Believing in Climate Change
For many years, I didn’t really believe in climate change. Not in the sense of skeptics or deniers. It’s not like I didn’t intellectually understand the science behind climate change, and didn’t understand in my head that greenhouse gases were contributing to significant alterations in global climate systems, and that those alterations have the potential to produce tremendous negative impacts on human and natural systems.
Instead, the very concept of climate change was so overwhelming that I just didn’t want to deal with it. One of the reasons I focused my career on environmental law and policy was a passionate interest in endangered species and conservation biology. Climate change might result in the extinction of thousands upon thousands of species. That prospect – and the difficulty of doing anything about it – was just too daunting to consider.
So I focused on other issues instead for many years. But while those issues are worthy, important ones, and while I think that my prior work was important, eventually my heart caught up with my head. There’s no way to address biodiversity protection, water pollution, or air pollution without also thinking about climate change. And I’ve begun to write more on the issue (here and here, for instance).
Why does this matter? For those concerned about climate change who want to have an impact on policy, the lesson is that if it’s hard for someone like me (who has dedicated much of his life to environmental issues) to really come to terms with what climate change means, imagine how hard it is for the vast majority of the people around the world who only tangentially or occasionally think about environmental issues. It’s understandable why large segments of the population deny the existence of climate change: The alternative – that humans actually might be seriously endangering the long-term viability of the entire planet for human and natural systems – is pretty awful to consider; the alternatives currently on the table to address the problem are hardly appealing. Climate change means that we have to think about the consequences of every single thing that we do in our fossil-fuel powered lives. It requires fundamental reassessments of how we live our lives. That’s not easy to do. It’s not surprising that many people would just rather wish the problem away.
For those who are skeptical, there is a different message. Many skeptics assert (see Rick Santorum!) that scientists and environmentalists made up climate change so that they could assert their power over the entire economy and the entire world. (Santorum’s exact words were that climate change was “an attempt to centralize power and to give more power to the government”) Setting aside the point that, if this was what environmentalists intended, they’ve been spectacularly unsuccessful to this point in time, let me assure those skeptics that if I could wave a magic wand and eliminate the possibility of climate change tomorrow, I would. It would be far easier for me to fight to protect the things I care about – endangered species, clean air, clean water, healthy communities – if I didn’t have to worry about climate change. Because of climate change, the legal, political, and organizational resources of environmental groups have been diverted away from all sorts of other pressing battles; because of climate change, environmental groups have had to accept the sacrifice of other environmental resources (such as the conversion of desert habitat to solar power farms); because of climate change, regardless of how successful we are in converting over to a non-fossil-fueled economy, thousands of species are already doomed to extinction, and communities around the world will lose their homes and livelihoods. If I could wish climate change away to save those natural and human communities, I would gladly do so, even if that meant giving away whatever illusory power climate change might give environmentalists over the political process. The world was much easier for environmentalists, and for environmental law and policy, before climate change. Somehow, though, I doubt my protestations will convince Rick Santorum all that much…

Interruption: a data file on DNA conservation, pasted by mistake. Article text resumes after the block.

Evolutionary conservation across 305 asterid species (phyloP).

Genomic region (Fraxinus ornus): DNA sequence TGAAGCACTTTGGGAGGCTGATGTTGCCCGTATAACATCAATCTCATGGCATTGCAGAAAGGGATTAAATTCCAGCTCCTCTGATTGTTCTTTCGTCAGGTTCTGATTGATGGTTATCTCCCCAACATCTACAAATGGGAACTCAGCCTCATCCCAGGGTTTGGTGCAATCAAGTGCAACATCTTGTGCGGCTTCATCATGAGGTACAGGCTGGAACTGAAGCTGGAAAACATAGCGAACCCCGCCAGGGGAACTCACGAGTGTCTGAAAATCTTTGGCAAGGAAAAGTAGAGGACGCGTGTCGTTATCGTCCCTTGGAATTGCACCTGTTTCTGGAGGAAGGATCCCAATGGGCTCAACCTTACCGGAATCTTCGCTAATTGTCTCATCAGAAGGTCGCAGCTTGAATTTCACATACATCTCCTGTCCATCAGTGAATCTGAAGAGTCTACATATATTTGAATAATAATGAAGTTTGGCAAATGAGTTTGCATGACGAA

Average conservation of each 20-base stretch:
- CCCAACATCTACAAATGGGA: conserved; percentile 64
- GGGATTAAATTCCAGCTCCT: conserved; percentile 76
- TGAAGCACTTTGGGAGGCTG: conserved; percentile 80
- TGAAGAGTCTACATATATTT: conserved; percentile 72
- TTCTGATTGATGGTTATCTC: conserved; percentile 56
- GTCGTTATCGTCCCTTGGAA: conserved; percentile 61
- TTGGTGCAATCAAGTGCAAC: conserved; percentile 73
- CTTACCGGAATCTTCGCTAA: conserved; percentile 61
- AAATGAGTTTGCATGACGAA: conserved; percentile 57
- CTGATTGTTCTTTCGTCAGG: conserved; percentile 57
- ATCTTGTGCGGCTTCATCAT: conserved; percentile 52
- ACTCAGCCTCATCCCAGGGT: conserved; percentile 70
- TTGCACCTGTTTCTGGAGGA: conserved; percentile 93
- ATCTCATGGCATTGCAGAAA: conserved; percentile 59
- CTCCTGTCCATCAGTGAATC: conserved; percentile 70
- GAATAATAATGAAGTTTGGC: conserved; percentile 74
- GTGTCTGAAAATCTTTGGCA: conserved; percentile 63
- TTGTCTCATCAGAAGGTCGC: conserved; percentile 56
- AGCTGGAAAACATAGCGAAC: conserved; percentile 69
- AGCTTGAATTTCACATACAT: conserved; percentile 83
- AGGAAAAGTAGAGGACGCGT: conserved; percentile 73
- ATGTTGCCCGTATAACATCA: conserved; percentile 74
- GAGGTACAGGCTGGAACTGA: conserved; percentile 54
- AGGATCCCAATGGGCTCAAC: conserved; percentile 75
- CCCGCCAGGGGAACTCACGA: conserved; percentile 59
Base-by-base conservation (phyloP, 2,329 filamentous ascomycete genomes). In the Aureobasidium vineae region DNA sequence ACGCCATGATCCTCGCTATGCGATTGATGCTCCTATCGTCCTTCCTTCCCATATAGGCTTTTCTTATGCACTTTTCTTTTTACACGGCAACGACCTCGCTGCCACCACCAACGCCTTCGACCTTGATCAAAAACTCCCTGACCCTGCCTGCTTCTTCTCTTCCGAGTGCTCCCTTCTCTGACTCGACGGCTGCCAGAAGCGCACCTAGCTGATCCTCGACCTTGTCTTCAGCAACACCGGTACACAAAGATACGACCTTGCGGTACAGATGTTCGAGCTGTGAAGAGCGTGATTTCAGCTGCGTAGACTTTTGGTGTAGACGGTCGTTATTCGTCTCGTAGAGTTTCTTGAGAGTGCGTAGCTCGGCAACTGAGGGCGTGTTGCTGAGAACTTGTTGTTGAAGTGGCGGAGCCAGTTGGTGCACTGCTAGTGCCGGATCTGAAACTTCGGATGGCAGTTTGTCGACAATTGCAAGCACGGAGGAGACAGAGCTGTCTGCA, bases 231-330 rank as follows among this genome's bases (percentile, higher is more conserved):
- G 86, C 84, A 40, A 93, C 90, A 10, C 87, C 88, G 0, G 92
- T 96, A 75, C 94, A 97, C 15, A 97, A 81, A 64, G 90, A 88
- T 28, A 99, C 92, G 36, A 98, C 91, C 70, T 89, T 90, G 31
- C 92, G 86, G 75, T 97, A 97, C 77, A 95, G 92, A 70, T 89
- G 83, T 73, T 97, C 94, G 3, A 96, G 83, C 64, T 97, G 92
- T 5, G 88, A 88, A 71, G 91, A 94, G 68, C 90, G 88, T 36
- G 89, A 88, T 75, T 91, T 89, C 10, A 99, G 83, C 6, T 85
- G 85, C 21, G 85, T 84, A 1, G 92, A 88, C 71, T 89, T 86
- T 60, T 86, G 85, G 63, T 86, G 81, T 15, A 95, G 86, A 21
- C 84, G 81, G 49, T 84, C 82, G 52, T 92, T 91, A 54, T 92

Eric Biber is a specialist in conservation biology, land-use planning and public lands law. Biber brings technical and legal scholarship to the field of environmental law…READ more